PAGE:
I’ve a tendency to collect seeds from the fruits I eat since I was a kid.
And whenever possible I like to bury them in the soil instead of throwing them into the trash.
I imagine the seeds taking a nap in the darkness, recuperating from the trauma of being separated from the flesh.
And when the conditions are right, the seeds will wake up and send me a thank you sprout.
Just seeing their leaves catching the morning light makes me happy even if their sprouting is short-lived.
Their appearance keeps me from giving in to the despair of forest burning and animal harming, very much like how years ago a bunch of pigeons flapping around a friend’s legs had caused him to change his mind about taking his own life.
So I really believe in the restorative & healing powers of nature, and regularly stop to thank the shrubs and trees that I see.
We’re 47 years apart but connected by learning for our own benefit and for the benefit of all sentient beings.
To First Tutee these days, exposure to “Charlotte’s Web,” has moved his knowledge beyond dietary laws. His world view now includes seeing the pig as a living creature that has needs for friendship and a fear of death.
He also knows that dogs have names, ancestry and personality. Meeting one on his path these days is filled less with anxiety but more with curiosity.
The default question of “Will he bite?” has morphed into “What dog is this?” Words such as corgi, poodle, labrador and homeless dogs are taking up space in his head.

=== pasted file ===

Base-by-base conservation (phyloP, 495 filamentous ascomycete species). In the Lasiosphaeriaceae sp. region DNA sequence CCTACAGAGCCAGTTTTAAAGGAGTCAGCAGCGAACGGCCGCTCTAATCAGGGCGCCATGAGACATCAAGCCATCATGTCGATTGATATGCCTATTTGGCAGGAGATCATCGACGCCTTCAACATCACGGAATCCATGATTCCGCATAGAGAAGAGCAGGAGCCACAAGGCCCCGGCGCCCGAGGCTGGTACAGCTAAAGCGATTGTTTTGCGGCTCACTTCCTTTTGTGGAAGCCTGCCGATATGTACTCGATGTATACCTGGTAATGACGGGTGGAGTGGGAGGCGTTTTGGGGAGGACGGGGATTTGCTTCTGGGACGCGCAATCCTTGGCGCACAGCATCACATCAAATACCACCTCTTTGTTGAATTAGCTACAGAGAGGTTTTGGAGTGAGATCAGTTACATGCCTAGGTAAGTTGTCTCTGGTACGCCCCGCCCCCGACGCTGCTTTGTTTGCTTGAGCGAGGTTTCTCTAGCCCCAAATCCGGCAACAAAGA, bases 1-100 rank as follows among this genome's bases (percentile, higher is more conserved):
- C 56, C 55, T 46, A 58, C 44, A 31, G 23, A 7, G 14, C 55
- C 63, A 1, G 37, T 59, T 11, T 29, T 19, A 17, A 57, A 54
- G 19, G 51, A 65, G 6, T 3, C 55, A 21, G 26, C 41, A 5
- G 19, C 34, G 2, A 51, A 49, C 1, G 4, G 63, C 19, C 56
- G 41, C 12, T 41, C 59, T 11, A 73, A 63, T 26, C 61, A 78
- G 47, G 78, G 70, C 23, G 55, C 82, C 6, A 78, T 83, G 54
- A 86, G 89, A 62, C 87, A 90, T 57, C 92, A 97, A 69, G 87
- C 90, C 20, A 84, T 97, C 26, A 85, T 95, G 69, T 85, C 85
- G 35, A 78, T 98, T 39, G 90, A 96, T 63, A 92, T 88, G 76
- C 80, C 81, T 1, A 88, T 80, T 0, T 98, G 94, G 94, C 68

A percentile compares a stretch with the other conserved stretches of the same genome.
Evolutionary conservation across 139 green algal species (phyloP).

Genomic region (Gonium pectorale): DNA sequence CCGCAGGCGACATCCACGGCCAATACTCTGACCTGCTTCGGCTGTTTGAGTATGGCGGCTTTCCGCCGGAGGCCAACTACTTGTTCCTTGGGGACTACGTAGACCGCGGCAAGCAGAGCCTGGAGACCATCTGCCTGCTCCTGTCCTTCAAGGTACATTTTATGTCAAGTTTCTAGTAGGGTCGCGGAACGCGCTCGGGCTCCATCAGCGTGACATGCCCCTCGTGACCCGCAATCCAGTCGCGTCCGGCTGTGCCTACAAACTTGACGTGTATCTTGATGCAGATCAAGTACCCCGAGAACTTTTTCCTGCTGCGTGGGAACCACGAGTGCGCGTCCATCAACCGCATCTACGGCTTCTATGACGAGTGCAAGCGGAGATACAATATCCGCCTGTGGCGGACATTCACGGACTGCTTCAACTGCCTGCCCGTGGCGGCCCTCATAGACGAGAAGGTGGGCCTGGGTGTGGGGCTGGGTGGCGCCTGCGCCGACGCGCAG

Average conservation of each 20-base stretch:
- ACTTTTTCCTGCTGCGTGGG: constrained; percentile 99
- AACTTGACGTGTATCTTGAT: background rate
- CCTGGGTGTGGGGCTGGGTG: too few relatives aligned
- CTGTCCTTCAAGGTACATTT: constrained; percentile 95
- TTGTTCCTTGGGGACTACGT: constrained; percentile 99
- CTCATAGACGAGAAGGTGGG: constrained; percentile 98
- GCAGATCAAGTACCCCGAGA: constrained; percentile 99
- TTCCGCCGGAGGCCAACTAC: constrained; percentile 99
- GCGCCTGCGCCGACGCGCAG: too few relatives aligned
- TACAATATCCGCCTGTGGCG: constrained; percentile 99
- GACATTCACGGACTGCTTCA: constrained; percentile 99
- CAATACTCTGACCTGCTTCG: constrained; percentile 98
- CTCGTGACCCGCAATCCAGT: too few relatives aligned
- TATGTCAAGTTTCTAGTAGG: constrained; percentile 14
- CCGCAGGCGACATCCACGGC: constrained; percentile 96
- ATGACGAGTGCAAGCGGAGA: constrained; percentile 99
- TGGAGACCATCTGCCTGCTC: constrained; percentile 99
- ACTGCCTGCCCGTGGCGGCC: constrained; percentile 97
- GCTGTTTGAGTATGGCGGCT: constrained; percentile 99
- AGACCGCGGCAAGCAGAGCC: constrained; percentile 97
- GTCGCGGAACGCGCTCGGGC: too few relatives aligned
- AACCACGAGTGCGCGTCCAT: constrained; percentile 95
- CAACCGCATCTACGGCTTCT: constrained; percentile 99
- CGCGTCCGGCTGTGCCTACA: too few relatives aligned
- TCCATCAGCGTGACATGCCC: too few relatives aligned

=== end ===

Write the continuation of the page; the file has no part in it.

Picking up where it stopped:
As the boy learns, trees are more than potential chairs or dangerous conductors during lightning storms. They are also homes to animals, perches where angels sit and sign posts for the wandering and the lost.
He tries to resist the impulse to turn every tree branch within his reach into monkey bars. Instead, he has learnt to pause and pat the trunk reverently. Last Sunday he made art with a tree’s fallen fruits.
Earlier on when we arrived at the Botanic Gardens for our English Language work, he didn’t run head on to play. Instead the first thing he did was to point out the corner table where he planned to practice spelling later.
The silent trees seemed to have a calming effect on him and collaborated to help an easily excitable boy set his academic intentions.
And the hive of activities – jazz concert, kids playing, adults dancing, dogs running and his own trekking up and down the slopes did not distract him but centered him.
He asked for the use of the cell phone to set the timer to revise his spelling, and later on chuckled with glee that he had cleared his revision sooner than he thought.
When the day ended, even though First Tutee claimed that he was very tired as we walked to the carpark, his eyes sparkled with amazement at the sight of a athletic looking dog whose gentle eyes were the same shade of deep brown colour like his fur.
The dog’s humans acknowledged the boy’s wide-eyed wonder with steady knowing smiles.
Words are not needed in meetings like this because the mind and the heart are open.
Towards late afternoon of the lunar new year celebration, I thought of the chiku tree that my father planted years ago.
So I walked to the back of the temple to say hello.
And there she was, fruitful as ever, laden with Chiku fruits of all sizes.
Red paper craft hanging from her branches like ribbons on a maiden’s hair gave the old tree a touch of festive air.
I snapped a picture of her and caught the light radiating amongst her leaves.
So I stood under her for a while and listened. Memories of my late father pruning the chiku branches and my late uncle harvesting the fruits with his beloved black cat, Shou Shou, climbing alongside him came to me.
Year after year, the Chiku Tree welcomes Spring, and she’s now also the link to my ancestors & beloved animals.
I found a fruit on the ground and took it home with me.